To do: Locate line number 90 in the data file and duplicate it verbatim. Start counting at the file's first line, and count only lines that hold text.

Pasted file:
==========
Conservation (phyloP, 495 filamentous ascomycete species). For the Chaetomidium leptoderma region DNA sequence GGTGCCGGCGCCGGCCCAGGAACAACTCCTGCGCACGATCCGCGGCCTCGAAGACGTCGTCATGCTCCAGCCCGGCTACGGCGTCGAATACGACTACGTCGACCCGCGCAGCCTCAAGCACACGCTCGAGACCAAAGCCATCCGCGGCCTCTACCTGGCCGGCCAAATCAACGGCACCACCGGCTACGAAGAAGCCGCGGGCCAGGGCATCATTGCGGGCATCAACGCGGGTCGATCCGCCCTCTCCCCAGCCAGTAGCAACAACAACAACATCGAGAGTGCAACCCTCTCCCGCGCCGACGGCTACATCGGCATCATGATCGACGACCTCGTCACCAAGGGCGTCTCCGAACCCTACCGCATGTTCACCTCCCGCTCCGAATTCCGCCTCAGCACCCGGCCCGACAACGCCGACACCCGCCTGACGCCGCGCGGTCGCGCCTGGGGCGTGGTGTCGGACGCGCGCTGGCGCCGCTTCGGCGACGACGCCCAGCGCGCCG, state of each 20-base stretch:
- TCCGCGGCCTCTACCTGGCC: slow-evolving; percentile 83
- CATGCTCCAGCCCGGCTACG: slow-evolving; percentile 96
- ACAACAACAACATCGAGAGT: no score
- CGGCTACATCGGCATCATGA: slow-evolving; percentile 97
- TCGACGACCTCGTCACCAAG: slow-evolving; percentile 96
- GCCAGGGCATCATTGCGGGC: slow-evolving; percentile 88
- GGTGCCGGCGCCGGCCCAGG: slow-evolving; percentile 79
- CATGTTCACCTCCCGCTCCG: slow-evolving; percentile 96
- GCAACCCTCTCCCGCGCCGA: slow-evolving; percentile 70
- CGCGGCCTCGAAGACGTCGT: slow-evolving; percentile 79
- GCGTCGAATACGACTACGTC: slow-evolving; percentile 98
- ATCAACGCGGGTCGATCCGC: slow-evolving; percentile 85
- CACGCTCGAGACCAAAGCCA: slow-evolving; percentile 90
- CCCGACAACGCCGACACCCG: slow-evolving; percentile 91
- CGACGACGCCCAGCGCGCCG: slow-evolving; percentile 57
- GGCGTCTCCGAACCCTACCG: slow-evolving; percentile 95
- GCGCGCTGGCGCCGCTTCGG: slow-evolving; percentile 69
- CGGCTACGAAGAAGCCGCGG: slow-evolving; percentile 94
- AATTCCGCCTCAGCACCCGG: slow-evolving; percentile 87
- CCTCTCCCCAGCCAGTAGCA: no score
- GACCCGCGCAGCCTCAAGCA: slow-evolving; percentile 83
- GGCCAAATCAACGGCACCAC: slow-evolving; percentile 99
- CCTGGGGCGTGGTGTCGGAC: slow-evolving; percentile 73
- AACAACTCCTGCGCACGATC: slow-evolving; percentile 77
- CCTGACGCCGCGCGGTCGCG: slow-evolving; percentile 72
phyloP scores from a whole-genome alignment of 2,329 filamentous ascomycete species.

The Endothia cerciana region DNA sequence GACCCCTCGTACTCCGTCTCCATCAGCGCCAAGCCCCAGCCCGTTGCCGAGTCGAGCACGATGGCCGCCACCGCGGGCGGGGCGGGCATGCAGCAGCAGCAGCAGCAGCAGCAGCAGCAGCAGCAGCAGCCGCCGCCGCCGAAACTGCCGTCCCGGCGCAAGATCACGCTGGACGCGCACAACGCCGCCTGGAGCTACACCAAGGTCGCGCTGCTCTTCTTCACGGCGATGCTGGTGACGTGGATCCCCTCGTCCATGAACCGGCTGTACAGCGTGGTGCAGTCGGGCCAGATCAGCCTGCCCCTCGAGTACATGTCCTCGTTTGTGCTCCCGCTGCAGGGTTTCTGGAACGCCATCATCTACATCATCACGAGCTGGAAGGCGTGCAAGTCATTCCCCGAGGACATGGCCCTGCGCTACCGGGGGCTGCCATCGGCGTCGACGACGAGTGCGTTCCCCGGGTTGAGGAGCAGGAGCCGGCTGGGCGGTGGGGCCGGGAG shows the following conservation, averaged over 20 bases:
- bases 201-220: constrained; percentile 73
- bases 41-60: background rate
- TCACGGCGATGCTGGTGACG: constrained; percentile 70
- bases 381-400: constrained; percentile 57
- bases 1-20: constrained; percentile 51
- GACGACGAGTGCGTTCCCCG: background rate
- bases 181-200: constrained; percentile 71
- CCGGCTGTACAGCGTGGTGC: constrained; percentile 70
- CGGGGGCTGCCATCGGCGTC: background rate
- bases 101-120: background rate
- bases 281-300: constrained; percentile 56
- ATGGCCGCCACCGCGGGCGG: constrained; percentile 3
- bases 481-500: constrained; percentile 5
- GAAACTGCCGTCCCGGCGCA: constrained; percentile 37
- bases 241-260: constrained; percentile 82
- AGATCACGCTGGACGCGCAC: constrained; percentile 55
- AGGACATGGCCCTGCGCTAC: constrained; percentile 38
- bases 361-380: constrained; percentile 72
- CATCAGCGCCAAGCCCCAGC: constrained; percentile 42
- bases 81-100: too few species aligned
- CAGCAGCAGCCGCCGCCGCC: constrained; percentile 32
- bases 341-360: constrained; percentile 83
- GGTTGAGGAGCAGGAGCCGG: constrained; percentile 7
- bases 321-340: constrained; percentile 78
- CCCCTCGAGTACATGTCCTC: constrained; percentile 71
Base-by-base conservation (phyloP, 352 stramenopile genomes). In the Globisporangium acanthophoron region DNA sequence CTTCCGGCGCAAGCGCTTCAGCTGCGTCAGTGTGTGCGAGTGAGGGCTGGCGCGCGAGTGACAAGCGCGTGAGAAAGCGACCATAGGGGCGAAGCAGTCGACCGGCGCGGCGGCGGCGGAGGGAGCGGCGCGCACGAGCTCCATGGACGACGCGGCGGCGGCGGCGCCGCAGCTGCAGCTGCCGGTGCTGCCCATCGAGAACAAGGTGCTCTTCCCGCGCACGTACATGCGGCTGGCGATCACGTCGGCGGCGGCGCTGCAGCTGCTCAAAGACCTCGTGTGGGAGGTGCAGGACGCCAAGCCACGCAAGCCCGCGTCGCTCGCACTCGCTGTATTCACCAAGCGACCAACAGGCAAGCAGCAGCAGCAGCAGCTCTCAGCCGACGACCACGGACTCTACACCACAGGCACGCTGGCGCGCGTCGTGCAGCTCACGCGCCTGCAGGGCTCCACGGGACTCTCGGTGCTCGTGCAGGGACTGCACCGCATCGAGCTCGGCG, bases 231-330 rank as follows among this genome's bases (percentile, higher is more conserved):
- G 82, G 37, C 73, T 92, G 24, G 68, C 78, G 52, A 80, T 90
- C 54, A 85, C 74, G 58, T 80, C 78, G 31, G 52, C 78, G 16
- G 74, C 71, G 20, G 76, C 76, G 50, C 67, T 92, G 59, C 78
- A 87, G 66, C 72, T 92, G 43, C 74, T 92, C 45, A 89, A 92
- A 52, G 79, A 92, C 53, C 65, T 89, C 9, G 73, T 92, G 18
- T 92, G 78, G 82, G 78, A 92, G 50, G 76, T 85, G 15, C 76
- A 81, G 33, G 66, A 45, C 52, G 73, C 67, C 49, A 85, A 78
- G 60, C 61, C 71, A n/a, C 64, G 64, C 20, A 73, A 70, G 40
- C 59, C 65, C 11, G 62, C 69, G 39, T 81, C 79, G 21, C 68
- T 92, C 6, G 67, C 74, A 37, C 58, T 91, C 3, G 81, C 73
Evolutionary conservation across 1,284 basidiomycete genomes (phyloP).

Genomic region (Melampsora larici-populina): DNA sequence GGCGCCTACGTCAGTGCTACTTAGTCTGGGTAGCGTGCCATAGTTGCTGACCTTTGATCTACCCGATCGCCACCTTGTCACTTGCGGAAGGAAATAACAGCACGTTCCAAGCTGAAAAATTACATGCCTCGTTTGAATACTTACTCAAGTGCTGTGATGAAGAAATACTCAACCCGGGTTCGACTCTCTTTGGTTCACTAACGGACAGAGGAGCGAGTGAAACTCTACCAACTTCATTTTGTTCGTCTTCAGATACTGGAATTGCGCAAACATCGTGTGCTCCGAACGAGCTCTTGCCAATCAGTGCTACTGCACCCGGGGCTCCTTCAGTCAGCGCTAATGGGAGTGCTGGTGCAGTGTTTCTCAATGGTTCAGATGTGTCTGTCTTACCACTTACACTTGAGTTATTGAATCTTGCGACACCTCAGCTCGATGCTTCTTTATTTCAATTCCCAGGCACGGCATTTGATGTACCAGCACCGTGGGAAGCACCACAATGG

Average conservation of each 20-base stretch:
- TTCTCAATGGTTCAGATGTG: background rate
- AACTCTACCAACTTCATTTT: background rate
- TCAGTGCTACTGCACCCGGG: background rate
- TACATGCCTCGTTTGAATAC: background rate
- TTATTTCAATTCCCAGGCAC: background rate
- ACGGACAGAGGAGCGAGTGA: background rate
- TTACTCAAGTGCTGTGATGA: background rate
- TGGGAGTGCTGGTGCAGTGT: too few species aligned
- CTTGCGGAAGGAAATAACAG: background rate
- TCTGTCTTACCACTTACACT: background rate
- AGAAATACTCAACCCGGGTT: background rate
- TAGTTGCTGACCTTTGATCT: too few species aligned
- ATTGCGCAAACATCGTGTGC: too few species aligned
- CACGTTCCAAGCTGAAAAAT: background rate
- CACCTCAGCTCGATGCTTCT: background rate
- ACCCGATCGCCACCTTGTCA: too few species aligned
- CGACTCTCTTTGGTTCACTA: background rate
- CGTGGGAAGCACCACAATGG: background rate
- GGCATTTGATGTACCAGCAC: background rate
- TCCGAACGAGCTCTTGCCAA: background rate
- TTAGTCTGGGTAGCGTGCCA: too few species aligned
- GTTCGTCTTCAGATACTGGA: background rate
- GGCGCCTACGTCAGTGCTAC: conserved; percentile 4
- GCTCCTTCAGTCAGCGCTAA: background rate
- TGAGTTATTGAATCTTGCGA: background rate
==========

- GGCGCCTACGTCAGTGCTAC: conserved; percentile 4